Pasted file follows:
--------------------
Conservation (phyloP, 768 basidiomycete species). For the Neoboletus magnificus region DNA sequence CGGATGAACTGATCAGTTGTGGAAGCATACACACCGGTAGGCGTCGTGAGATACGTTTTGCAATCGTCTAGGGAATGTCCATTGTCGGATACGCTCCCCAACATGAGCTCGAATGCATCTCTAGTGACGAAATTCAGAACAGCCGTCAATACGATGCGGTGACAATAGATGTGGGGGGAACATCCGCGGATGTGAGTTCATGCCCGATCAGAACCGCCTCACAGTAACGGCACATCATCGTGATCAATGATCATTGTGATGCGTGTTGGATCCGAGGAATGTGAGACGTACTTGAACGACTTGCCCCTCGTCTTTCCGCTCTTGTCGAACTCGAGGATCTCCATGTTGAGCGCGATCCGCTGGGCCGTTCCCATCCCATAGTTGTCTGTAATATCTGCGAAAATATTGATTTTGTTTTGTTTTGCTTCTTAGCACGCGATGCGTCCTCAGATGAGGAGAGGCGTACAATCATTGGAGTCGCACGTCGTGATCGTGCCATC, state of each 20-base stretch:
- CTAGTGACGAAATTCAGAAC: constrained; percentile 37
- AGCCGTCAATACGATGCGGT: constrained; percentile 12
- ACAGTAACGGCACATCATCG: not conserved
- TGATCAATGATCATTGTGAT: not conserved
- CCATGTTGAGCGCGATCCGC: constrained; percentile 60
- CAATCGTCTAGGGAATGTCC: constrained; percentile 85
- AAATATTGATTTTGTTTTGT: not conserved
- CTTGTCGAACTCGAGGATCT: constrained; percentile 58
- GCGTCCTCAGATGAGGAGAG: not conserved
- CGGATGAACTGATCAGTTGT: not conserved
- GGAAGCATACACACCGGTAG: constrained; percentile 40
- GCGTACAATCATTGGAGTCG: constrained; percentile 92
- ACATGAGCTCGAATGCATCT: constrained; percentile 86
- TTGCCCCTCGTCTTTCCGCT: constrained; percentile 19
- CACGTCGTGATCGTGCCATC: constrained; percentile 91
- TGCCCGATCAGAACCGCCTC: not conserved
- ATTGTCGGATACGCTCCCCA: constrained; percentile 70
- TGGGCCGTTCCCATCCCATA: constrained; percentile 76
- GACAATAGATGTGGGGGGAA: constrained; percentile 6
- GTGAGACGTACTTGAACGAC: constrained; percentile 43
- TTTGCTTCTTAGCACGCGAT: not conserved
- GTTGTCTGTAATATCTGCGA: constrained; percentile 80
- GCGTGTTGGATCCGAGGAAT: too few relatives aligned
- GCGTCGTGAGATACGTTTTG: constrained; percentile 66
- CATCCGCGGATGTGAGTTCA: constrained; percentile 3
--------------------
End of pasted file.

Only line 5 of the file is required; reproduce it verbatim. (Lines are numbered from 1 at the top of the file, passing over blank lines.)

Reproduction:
- TGATCAATGATCATTGTGAT: not conserved